Shocking video spotlight on English soccer fans racist behavior: Further video evidence uncovered by Channel 4 news, prompted the ERRC and the FARE Network on 29 July to repeat their for strong action to be taken against England football fans over their racist and threatening behavior towards Romani children in Nice and Lille. The evidence included footage of one England supporter in Lille offering Romani children €5 to perform oral sex on him or drink his urine before telling them to “Fuck off you Romanian bastards”. England fans in Nice were filmed calling Roma the “Pakis of Europe”, chanting that they “all hate Pakis” and “we will gas you all.” These racist acts have gone unpunished, and to date we are unaware of any action taken by the English FA.

21st Century pogrom in Ukraine: Following an atrocious murder of a nine-year-old girl and the arrest of a Romani man for the crime, on 27 August an angry mob descended upon the Roma settlement  in Loshchynivka, Odessa Oblast in Ukraine, and in the presence of the police, destroyed houses and property and forced the inhabitants to flee. Odessa governor Mikheil Saakashvili said he shared the locals' outrage.

Arson attack on Roma settlement in Marseille

Anti-Gypsyism in France: the shame of the Republic: Following threats ordering Roma to leave a settlement in Marseille, an arson attack on 16 August with Molotov cocktails and an improvised explosive device left seven people hospitalized. The ERRC published an article on 2 September, detailing the recent spike in hate crimes, violence and intimidation by state and non-state actors against Roma in France, which prompted a complaint from the French government that we were ‘partial’. When it comes to human rights we remain partial for we side with the victims: and the author stands by his assertion that “For significant elements of both left and right, it seems that prejudice against visible minorities, though not a founding principle, has certainly become a guiding principle of the Republic.”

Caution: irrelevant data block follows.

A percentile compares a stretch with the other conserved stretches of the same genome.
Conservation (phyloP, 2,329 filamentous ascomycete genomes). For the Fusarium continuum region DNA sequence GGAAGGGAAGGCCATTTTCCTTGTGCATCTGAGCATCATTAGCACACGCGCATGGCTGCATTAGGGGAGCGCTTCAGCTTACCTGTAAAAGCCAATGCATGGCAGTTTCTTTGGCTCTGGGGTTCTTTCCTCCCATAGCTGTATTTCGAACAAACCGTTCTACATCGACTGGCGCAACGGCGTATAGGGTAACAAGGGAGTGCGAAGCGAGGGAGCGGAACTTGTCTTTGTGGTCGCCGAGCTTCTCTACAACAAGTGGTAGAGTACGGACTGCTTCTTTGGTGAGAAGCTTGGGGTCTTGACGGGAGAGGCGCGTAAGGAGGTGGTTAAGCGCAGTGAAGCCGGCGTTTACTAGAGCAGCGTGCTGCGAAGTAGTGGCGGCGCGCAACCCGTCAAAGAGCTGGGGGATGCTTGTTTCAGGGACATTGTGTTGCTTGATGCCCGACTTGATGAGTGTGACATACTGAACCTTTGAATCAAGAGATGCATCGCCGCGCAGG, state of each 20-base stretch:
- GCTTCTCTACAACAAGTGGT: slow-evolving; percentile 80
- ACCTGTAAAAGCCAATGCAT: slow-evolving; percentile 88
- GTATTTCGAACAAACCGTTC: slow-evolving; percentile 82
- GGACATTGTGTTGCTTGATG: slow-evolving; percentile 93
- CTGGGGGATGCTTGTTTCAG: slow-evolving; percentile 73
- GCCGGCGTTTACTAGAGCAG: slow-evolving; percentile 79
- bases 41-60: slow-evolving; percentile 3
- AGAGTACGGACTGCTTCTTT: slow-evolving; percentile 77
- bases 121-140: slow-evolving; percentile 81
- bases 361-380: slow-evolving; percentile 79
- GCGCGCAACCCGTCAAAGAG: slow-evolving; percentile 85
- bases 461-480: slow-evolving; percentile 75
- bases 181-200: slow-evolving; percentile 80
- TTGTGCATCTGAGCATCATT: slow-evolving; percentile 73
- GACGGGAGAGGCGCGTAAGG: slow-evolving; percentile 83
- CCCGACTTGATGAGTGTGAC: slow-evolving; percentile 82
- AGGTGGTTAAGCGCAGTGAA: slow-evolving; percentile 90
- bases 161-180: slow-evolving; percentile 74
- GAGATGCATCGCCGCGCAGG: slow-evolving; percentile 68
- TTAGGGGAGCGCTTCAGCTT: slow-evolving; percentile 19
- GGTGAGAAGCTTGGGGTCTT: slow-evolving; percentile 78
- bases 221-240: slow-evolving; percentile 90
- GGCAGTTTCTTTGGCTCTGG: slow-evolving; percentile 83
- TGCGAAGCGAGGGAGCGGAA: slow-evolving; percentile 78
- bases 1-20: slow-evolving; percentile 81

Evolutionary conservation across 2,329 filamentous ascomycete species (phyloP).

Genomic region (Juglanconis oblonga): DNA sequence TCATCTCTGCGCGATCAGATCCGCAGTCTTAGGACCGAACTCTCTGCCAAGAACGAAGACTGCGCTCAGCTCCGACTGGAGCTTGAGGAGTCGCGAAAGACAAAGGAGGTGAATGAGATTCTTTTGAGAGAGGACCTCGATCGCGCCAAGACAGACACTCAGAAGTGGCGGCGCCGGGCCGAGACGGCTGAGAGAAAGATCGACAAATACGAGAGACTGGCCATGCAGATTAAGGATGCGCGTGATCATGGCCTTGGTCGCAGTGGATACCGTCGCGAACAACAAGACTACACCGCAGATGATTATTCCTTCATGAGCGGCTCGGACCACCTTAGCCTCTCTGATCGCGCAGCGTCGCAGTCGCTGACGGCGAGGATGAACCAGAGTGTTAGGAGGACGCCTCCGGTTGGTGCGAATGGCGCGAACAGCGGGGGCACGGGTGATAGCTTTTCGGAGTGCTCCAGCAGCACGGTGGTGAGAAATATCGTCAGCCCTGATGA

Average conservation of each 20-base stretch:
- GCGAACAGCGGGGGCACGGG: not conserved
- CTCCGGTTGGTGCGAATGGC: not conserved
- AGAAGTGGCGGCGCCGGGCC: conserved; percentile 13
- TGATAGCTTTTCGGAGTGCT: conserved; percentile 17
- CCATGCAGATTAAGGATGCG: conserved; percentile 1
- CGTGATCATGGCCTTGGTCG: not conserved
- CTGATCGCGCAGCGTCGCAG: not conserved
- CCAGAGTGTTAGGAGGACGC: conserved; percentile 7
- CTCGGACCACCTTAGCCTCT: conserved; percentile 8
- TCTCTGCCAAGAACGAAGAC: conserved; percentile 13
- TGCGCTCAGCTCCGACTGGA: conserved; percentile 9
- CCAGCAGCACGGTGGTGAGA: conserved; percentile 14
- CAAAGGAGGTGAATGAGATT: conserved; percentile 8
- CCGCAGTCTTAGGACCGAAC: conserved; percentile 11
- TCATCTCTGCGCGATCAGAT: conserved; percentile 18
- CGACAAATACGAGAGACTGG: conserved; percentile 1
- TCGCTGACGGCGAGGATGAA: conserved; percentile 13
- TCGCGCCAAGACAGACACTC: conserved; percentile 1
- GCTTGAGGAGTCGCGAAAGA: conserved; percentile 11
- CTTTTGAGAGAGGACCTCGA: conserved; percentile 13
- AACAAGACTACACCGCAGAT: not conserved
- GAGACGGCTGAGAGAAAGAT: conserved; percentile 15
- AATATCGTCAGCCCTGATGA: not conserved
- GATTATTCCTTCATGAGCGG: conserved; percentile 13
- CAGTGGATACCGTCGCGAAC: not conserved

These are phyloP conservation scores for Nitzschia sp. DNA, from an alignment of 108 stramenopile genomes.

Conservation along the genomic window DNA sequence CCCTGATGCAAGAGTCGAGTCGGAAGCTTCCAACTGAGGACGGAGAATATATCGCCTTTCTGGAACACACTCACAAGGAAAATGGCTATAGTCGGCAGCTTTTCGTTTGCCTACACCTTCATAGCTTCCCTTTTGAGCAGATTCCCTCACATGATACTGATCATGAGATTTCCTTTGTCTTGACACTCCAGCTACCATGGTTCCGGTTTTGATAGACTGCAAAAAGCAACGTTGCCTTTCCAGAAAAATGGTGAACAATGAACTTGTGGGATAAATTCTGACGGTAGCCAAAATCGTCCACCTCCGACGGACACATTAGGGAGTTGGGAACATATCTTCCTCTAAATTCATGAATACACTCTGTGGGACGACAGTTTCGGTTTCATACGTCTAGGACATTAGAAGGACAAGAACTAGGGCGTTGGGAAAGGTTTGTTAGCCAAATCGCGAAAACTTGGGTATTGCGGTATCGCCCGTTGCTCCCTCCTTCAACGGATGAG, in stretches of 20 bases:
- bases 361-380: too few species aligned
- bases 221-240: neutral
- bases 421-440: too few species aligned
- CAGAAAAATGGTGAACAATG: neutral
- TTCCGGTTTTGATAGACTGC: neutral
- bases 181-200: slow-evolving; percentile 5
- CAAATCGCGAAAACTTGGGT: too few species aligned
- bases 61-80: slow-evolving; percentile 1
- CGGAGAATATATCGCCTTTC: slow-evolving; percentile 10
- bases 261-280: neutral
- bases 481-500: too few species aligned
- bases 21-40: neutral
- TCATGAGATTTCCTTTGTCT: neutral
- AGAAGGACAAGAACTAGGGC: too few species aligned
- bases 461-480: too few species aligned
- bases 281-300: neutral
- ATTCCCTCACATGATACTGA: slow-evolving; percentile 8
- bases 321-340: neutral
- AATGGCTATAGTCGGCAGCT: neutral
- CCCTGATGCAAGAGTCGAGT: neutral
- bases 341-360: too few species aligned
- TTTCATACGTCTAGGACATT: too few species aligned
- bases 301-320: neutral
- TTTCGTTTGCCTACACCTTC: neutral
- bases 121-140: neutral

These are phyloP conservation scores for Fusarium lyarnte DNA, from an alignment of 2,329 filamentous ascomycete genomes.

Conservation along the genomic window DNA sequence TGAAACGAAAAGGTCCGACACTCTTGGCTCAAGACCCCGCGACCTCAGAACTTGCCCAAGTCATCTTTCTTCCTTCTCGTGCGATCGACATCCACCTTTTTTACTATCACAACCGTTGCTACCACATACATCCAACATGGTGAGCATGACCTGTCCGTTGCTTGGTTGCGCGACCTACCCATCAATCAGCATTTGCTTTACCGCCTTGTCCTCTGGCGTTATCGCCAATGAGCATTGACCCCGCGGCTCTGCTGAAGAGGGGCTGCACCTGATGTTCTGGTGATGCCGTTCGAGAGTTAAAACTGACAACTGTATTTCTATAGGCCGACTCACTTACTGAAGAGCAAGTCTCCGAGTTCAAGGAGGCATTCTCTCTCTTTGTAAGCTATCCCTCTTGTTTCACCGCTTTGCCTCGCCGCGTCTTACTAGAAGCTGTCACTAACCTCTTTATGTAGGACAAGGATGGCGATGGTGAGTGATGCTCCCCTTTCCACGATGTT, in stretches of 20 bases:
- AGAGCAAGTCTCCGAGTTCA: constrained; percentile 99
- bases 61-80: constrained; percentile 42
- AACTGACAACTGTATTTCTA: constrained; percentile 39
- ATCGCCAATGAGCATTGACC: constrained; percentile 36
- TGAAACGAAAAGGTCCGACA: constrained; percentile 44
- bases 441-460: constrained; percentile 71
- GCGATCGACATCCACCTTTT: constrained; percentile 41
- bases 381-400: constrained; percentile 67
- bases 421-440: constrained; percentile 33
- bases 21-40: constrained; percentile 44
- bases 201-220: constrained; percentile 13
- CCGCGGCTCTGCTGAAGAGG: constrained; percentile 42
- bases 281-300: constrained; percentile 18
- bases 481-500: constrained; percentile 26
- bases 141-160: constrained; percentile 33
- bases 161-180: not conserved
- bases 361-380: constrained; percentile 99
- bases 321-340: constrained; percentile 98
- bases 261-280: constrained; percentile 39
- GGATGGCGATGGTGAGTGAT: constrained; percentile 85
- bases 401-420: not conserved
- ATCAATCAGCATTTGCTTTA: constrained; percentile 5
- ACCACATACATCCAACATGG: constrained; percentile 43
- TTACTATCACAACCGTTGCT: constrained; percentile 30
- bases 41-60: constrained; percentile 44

UNMIK and lead-poisoned Roma IDP camps: suffering contaminated by racial prejudice: On 7 September, the ERRC launched an #UNJustToRoma campaign and gathered over ten thousand signatures in the months following the publication of a report by the Human Rights Advisory Panel which called on the United Nations Interim Administration Mission in Kosovo (UNMIK) to publicly acknowledge its abject failure to comply with applicable human rights standards and apologise to Roma, Askali and Egyptian IDPs placed in lead contaminated camps, and to compensate victims for material and moral damage. The suggestion by UNMIK that the health crisis in the camps was generated by the “unhealthy” life-style of the RAE IDPs was deemed to be “tainted by racial prejudice” and contradicted by scientific evidence.

Court rejects Hungarian government appeal on race hate case: On 12 September the Grand Chamber of the European Court of Human Rights threw out a request by the Hungarian Government to review the case of R.B. v. Hungary, in which a Romani woman was threatened by extremist paramilitaries. The court earlier found a violation of Article 8; this was one of three cases where ERRC made third-party interventions concerning allegations of hate crimes against Roma and the failure of the Hungarian authorities to deal with them properly. In this case, in Gyöngyöspata, four men belonging to far-right groups threatened the applicant and her daughter in their garden, swinging an axe at them yelling “Go inside, you damned dirty gypsies!” and threatening to build a house ‘out of their blood.”